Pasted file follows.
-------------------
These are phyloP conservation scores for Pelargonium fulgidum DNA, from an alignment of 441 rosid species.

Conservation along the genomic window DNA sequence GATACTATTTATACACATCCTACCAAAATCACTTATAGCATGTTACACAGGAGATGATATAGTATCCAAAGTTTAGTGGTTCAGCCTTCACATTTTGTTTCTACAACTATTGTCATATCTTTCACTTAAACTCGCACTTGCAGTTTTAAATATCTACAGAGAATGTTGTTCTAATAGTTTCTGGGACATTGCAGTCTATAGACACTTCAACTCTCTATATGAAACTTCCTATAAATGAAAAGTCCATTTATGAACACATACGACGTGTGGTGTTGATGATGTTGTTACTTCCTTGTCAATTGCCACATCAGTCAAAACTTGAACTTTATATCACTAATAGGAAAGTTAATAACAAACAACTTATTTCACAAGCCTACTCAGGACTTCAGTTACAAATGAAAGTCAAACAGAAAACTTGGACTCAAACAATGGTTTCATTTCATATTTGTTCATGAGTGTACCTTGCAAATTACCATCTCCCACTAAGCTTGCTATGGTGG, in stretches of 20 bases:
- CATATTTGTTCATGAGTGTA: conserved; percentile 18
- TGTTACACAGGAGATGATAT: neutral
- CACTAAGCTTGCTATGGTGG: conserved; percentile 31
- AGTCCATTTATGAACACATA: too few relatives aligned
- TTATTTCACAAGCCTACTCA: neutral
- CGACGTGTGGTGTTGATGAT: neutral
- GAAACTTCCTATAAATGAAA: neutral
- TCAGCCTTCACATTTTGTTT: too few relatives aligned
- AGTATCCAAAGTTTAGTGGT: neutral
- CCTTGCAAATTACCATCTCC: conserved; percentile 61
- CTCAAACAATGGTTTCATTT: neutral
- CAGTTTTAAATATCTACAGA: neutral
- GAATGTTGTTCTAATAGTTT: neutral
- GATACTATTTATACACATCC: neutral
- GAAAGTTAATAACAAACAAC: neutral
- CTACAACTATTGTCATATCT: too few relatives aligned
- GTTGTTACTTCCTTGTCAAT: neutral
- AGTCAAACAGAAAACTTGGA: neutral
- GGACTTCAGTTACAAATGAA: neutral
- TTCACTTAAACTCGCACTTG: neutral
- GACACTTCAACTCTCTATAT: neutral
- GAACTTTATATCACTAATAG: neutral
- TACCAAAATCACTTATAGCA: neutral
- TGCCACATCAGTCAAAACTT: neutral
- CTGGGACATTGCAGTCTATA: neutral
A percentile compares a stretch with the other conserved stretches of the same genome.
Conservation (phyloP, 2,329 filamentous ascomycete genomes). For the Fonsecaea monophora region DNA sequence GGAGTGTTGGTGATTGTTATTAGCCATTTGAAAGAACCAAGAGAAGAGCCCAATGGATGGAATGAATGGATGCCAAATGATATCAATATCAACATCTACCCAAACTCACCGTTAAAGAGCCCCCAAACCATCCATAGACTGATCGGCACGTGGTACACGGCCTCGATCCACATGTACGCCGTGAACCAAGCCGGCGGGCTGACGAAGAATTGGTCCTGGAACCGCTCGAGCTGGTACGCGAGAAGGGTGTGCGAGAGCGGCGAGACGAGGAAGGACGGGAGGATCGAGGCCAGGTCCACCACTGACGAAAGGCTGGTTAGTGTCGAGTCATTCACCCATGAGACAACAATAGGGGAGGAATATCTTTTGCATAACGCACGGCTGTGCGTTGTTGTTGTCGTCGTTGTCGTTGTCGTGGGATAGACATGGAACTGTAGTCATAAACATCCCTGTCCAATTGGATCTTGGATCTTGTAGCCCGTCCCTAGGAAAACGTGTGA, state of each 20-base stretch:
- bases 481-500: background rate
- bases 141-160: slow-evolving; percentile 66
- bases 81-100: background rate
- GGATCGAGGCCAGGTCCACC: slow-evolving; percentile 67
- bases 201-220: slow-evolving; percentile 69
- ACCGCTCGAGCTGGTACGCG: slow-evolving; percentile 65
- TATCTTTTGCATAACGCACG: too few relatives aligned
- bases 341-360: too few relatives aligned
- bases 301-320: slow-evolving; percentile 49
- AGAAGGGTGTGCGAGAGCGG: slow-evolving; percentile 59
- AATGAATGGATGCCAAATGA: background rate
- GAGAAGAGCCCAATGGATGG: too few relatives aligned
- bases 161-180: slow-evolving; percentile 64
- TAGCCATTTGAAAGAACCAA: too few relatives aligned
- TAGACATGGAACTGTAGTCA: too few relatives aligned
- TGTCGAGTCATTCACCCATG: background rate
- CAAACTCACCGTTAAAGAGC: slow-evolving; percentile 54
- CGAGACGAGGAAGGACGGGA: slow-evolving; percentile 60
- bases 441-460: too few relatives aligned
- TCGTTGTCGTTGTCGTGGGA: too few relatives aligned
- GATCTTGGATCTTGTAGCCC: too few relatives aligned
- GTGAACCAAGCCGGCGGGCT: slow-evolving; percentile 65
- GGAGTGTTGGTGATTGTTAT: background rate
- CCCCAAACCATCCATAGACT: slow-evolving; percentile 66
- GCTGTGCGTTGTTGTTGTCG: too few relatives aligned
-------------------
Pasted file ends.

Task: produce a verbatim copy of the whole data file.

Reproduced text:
These are phyloP conservation scores for Pelargonium fulgidum DNA, from an alignment of 441 rosid species.

Conservation along the genomic window DNA sequence GATACTATTTATACACATCCTACCAAAATCACTTATAGCATGTTACACAGGAGATGATATAGTATCCAAAGTTTAGTGGTTCAGCCTTCACATTTTGTTTCTACAACTATTGTCATATCTTTCACTTAAACTCGCACTTGCAGTTTTAAATATCTACAGAGAATGTTGTTCTAATAGTTTCTGGGACATTGCAGTCTATAGACACTTCAACTCTCTATATGAAACTTCCTATAAATGAAAAGTCCATTTATGAACACATACGACGTGTGGTGTTGATGATGTTGTTACTTCCTTGTCAATTGCCACATCAGTCAAAACTTGAACTTTATATCACTAATAGGAAAGTTAATAACAAACAACTTATTTCACAAGCCTACTCAGGACTTCAGTTACAAATGAAAGTCAAACAGAAAACTTGGACTCAAACAATGGTTTCATTTCATATTTGTTCATGAGTGTACCTTGCAAATTACCATCTCCCACTAAGCTTGCTATGGTGG, in stretches of 20 bases:
- CATATTTGTTCATGAGTGTA: conserved; percentile 18
- TGTTACACAGGAGATGATAT: neutral
- CACTAAGCTTGCTATGGTGG: conserved; percentile 31
- AGTCCATTTATGAACACATA: too few relatives aligned
- TTATTTCACAAGCCTACTCA: neutral
- CGACGTGTGGTGTTGATGAT: neutral
- GAAACTTCCTATAAATGAAA: neutral
- TCAGCCTTCACATTTTGTTT: too few relatives aligned
- AGTATCCAAAGTTTAGTGGT: neutral
- CCTTGCAAATTACCATCTCC: conserved; percentile 61
- CTCAAACAATGGTTTCATTT: neutral
- CAGTTTTAAATATCTACAGA: neutral
- GAATGTTGTTCTAATAGTTT: neutral
- GATACTATTTATACACATCC: neutral
- GAAAGTTAATAACAAACAAC: neutral
- CTACAACTATTGTCATATCT: too few relatives aligned
- GTTGTTACTTCCTTGTCAAT: neutral
- AGTCAAACAGAAAACTTGGA: neutral
- GGACTTCAGTTACAAATGAA: neutral
- TTCACTTAAACTCGCACTTG: neutral
- GACACTTCAACTCTCTATAT: neutral
- GAACTTTATATCACTAATAG: neutral
- TACCAAAATCACTTATAGCA: neutral
- TGCCACATCAGTCAAAACTT: neutral
- CTGGGACATTGCAGTCTATA: neutral
A percentile compares a stretch with the other conserved stretches of the same genome.
Conservation (phyloP, 2,329 filamentous ascomycete genomes). For the Fonsecaea monophora region DNA sequence GGAGTGTTGGTGATTGTTATTAGCCATTTGAAAGAACCAAGAGAAGAGCCCAATGGATGGAATGAATGGATGCCAAATGATATCAATATCAACATCTACCCAAACTCACCGTTAAAGAGCCCCCAAACCATCCATAGACTGATCGGCACGTGGTACACGGCCTCGATCCACATGTACGCCGTGAACCAAGCCGGCGGGCTGACGAAGAATTGGTCCTGGAACCGCTCGAGCTGGTACGCGAGAAGGGTGTGCGAGAGCGGCGAGACGAGGAAGGACGGGAGGATCGAGGCCAGGTCCACCACTGACGAAAGGCTGGTTAGTGTCGAGTCATTCACCCATGAGACAACAATAGGGGAGGAATATCTTTTGCATAACGCACGGCTGTGCGTTGTTGTTGTCGTCGTTGTCGTTGTCGTGGGATAGACATGGAACTGTAGTCATAAACATCCCTGTCCAATTGGATCTTGGATCTTGTAGCCCGTCCCTAGGAAAACGTGTGA, state of each 20-base stretch:
- bases 481-500: background rate
- bases 141-160: slow-evolving; percentile 66
- bases 81-100: background rate
- GGATCGAGGCCAGGTCCACC: slow-evolving; percentile 67
- bases 201-220: slow-evolving; percentile 69
- ACCGCTCGAGCTGGTACGCG: slow-evolving; percentile 65
- TATCTTTTGCATAACGCACG: too few relatives aligned
- bases 341-360: too few relatives aligned
- bases 301-320: slow-evolving; percentile 49
- AGAAGGGTGTGCGAGAGCGG: slow-evolving; percentile 59
- AATGAATGGATGCCAAATGA: background rate
- GAGAAGAGCCCAATGGATGG: too few relatives aligned
- bases 161-180: slow-evolving; percentile 64
- TAGCCATTTGAAAGAACCAA: too few relatives aligned
- TAGACATGGAACTGTAGTCA: too few relatives aligned
- TGTCGAGTCATTCACCCATG: background rate
- CAAACTCACCGTTAAAGAGC: slow-evolving; percentile 54
- CGAGACGAGGAAGGACGGGA: slow-evolving; percentile 60
- bases 441-460: too few relatives aligned
- TCGTTGTCGTTGTCGTGGGA: too few relatives aligned
- GATCTTGGATCTTGTAGCCC: too few relatives aligned
- GTGAACCAAGCCGGCGGGCT: slow-evolving; percentile 65
- GGAGTGTTGGTGATTGTTAT: background rate
- CCCCAAACCATCCATAGACT: slow-evolving; percentile 66
- GCTGTGCGTTGTTGTTGTCG: too few relatives aligned